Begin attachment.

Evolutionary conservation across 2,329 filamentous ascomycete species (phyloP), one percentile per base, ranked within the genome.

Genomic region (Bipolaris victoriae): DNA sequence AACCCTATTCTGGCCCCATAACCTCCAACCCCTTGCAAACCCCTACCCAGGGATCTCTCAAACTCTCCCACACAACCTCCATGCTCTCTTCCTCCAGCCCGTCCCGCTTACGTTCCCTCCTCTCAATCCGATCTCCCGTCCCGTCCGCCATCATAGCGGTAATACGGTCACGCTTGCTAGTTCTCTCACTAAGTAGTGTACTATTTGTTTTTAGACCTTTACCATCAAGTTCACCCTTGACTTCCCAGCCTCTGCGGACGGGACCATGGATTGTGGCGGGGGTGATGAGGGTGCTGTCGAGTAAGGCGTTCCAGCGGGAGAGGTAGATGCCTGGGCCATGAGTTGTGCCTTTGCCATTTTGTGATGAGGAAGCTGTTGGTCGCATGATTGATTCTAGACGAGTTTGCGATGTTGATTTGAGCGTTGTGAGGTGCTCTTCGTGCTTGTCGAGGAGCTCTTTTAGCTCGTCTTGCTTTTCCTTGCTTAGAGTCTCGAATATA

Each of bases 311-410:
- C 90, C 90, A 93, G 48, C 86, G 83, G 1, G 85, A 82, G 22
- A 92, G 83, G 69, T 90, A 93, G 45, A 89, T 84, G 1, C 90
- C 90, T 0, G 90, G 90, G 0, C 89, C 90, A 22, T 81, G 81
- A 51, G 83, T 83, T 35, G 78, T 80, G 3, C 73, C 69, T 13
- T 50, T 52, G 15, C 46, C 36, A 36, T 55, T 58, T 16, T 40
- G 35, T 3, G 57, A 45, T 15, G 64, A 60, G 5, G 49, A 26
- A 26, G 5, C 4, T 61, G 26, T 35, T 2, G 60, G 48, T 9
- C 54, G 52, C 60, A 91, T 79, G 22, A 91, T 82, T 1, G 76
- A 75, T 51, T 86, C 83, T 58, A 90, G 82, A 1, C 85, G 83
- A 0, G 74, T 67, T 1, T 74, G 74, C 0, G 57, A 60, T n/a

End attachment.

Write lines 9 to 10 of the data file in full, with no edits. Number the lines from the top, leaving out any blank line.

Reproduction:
- G 35, T 3, G 57, A 45, T 15, G 64, A 60, G 5, G 49, A 26
- A 26, G 5, C 4, T 61, G 26, T 35, T 2, G 60, G 48, T 9